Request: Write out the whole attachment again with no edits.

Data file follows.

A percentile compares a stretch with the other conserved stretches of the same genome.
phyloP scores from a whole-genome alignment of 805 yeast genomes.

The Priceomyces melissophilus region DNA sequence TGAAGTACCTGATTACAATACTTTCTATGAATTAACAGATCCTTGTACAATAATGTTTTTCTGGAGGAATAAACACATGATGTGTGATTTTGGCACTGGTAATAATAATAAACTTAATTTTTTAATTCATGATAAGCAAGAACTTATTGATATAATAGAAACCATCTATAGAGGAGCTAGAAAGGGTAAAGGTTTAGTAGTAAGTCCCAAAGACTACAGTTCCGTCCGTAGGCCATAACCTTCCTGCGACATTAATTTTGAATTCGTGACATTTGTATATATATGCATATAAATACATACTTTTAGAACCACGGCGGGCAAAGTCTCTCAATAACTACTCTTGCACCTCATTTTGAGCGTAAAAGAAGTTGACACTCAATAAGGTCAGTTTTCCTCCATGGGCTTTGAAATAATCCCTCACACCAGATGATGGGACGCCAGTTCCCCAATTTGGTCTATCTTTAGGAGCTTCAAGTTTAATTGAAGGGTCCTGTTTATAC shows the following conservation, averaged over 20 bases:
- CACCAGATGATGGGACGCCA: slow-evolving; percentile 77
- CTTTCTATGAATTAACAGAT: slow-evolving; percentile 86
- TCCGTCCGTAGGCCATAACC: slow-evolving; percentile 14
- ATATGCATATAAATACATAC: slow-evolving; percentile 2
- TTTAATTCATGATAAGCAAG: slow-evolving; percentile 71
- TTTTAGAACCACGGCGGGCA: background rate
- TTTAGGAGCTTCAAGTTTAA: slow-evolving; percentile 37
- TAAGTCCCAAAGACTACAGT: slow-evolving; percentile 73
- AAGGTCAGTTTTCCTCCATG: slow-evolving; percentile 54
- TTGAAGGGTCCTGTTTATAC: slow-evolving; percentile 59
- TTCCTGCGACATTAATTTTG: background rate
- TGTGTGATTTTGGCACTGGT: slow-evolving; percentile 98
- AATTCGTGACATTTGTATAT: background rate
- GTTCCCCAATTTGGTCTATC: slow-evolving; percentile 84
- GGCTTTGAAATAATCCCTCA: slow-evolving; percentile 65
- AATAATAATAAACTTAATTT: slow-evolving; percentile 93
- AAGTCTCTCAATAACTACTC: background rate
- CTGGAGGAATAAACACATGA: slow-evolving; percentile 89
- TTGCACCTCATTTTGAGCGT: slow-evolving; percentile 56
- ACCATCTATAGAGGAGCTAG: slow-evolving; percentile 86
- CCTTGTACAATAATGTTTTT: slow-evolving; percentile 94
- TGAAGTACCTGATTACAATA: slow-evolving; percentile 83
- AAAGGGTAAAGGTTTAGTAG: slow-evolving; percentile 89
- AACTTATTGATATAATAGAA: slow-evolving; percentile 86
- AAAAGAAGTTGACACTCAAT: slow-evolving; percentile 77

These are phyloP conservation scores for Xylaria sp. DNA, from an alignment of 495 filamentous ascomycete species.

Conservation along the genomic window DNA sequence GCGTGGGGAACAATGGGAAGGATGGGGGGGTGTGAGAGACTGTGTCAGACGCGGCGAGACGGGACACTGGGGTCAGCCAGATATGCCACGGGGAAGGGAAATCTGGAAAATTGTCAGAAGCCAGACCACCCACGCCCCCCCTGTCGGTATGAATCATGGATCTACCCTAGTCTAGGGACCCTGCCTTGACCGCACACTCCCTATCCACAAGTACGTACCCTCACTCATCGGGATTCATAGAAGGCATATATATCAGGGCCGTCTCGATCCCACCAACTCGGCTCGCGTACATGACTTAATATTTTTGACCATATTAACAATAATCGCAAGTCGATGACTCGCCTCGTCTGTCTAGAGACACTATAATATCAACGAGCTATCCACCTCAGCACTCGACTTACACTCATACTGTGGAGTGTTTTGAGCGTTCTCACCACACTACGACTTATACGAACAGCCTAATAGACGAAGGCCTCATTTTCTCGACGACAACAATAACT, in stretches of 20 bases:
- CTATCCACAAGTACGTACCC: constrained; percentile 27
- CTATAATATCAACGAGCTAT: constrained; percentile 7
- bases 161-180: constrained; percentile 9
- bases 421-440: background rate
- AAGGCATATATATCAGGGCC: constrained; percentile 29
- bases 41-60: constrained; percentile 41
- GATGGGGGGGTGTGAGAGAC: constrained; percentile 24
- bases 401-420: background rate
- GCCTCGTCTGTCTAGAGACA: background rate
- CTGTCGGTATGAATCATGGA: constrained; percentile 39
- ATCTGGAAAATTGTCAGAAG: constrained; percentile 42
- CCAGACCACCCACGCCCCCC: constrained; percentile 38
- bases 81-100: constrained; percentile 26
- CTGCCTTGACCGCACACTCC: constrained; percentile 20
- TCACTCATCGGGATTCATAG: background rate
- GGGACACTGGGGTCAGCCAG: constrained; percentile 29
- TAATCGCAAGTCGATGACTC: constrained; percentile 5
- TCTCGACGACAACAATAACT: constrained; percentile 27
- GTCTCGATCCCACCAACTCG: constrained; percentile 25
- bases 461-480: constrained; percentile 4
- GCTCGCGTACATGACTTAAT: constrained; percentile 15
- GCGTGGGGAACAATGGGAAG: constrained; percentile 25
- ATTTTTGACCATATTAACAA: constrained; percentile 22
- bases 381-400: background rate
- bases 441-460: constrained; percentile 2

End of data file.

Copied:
A percentile compares a stretch with the other conserved stretches of the same genome.
phyloP scores from a whole-genome alignment of 805 yeast genomes.

The Priceomyces melissophilus region DNA sequence TGAAGTACCTGATTACAATACTTTCTATGAATTAACAGATCCTTGTACAATAATGTTTTTCTGGAGGAATAAACACATGATGTGTGATTTTGGCACTGGTAATAATAATAAACTTAATTTTTTAATTCATGATAAGCAAGAACTTATTGATATAATAGAAACCATCTATAGAGGAGCTAGAAAGGGTAAAGGTTTAGTAGTAAGTCCCAAAGACTACAGTTCCGTCCGTAGGCCATAACCTTCCTGCGACATTAATTTTGAATTCGTGACATTTGTATATATATGCATATAAATACATACTTTTAGAACCACGGCGGGCAAAGTCTCTCAATAACTACTCTTGCACCTCATTTTGAGCGTAAAAGAAGTTGACACTCAATAAGGTCAGTTTTCCTCCATGGGCTTTGAAATAATCCCTCACACCAGATGATGGGACGCCAGTTCCCCAATTTGGTCTATCTTTAGGAGCTTCAAGTTTAATTGAAGGGTCCTGTTTATAC shows the following conservation, averaged over 20 bases:
- CACCAGATGATGGGACGCCA: slow-evolving; percentile 77
- CTTTCTATGAATTAACAGAT: slow-evolving; percentile 86
- TCCGTCCGTAGGCCATAACC: slow-evolving; percentile 14
- ATATGCATATAAATACATAC: slow-evolving; percentile 2
- TTTAATTCATGATAAGCAAG: slow-evolving; percentile 71
- TTTTAGAACCACGGCGGGCA: background rate
- TTTAGGAGCTTCAAGTTTAA: slow-evolving; percentile 37
- TAAGTCCCAAAGACTACAGT: slow-evolving; percentile 73
- AAGGTCAGTTTTCCTCCATG: slow-evolving; percentile 54
- TTGAAGGGTCCTGTTTATAC: slow-evolving; percentile 59
- TTCCTGCGACATTAATTTTG: background rate
- TGTGTGATTTTGGCACTGGT: slow-evolving; percentile 98
- AATTCGTGACATTTGTATAT: background rate
- GTTCCCCAATTTGGTCTATC: slow-evolving; percentile 84
- GGCTTTGAAATAATCCCTCA: slow-evolving; percentile 65
- AATAATAATAAACTTAATTT: slow-evolving; percentile 93
- AAGTCTCTCAATAACTACTC: background rate
- CTGGAGGAATAAACACATGA: slow-evolving; percentile 89
- TTGCACCTCATTTTGAGCGT: slow-evolving; percentile 56
- ACCATCTATAGAGGAGCTAG: slow-evolving; percentile 86
- CCTTGTACAATAATGTTTTT: slow-evolving; percentile 94
- TGAAGTACCTGATTACAATA: slow-evolving; percentile 83
- AAAGGGTAAAGGTTTAGTAG: slow-evolving; percentile 89
- AACTTATTGATATAATAGAA: slow-evolving; percentile 86
- AAAAGAAGTTGACACTCAAT: slow-evolving; percentile 77

These are phyloP conservation scores for Xylaria sp. DNA, from an alignment of 495 filamentous ascomycete species.

Conservation along the genomic window DNA sequence GCGTGGGGAACAATGGGAAGGATGGGGGGGTGTGAGAGACTGTGTCAGACGCGGCGAGACGGGACACTGGGGTCAGCCAGATATGCCACGGGGAAGGGAAATCTGGAAAATTGTCAGAAGCCAGACCACCCACGCCCCCCCTGTCGGTATGAATCATGGATCTACCCTAGTCTAGGGACCCTGCCTTGACCGCACACTCCCTATCCACAAGTACGTACCCTCACTCATCGGGATTCATAGAAGGCATATATATCAGGGCCGTCTCGATCCCACCAACTCGGCTCGCGTACATGACTTAATATTTTTGACCATATTAACAATAATCGCAAGTCGATGACTCGCCTCGTCTGTCTAGAGACACTATAATATCAACGAGCTATCCACCTCAGCACTCGACTTACACTCATACTGTGGAGTGTTTTGAGCGTTCTCACCACACTACGACTTATACGAACAGCCTAATAGACGAAGGCCTCATTTTCTCGACGACAACAATAACT, in stretches of 20 bases:
- CTATCCACAAGTACGTACCC: constrained; percentile 27
- CTATAATATCAACGAGCTAT: constrained; percentile 7
- bases 161-180: constrained; percentile 9
- bases 421-440: background rate
- AAGGCATATATATCAGGGCC: constrained; percentile 29
- bases 41-60: constrained; percentile 41
- GATGGGGGGGTGTGAGAGAC: constrained; percentile 24
- bases 401-420: background rate
- GCCTCGTCTGTCTAGAGACA: background rate
- CTGTCGGTATGAATCATGGA: constrained; percentile 39
- ATCTGGAAAATTGTCAGAAG: constrained; percentile 42
- CCAGACCACCCACGCCCCCC: constrained; percentile 38
- bases 81-100: constrained; percentile 26
- CTGCCTTGACCGCACACTCC: constrained; percentile 20
- TCACTCATCGGGATTCATAG: background rate
- GGGACACTGGGGTCAGCCAG: constrained; percentile 29
- TAATCGCAAGTCGATGACTC: constrained; percentile 5
- TCTCGACGACAACAATAACT: constrained; percentile 27
- GTCTCGATCCCACCAACTCG: constrained; percentile 25
- bases 461-480: constrained; percentile 4
- GCTCGCGTACATGACTTAAT: constrained; percentile 15
- GCGTGGGGAACAATGGGAAG: constrained; percentile 25
- ATTTTTGACCATATTAACAA: constrained; percentile 22
- bases 381-400: background rate
- bases 441-460: constrained; percentile 2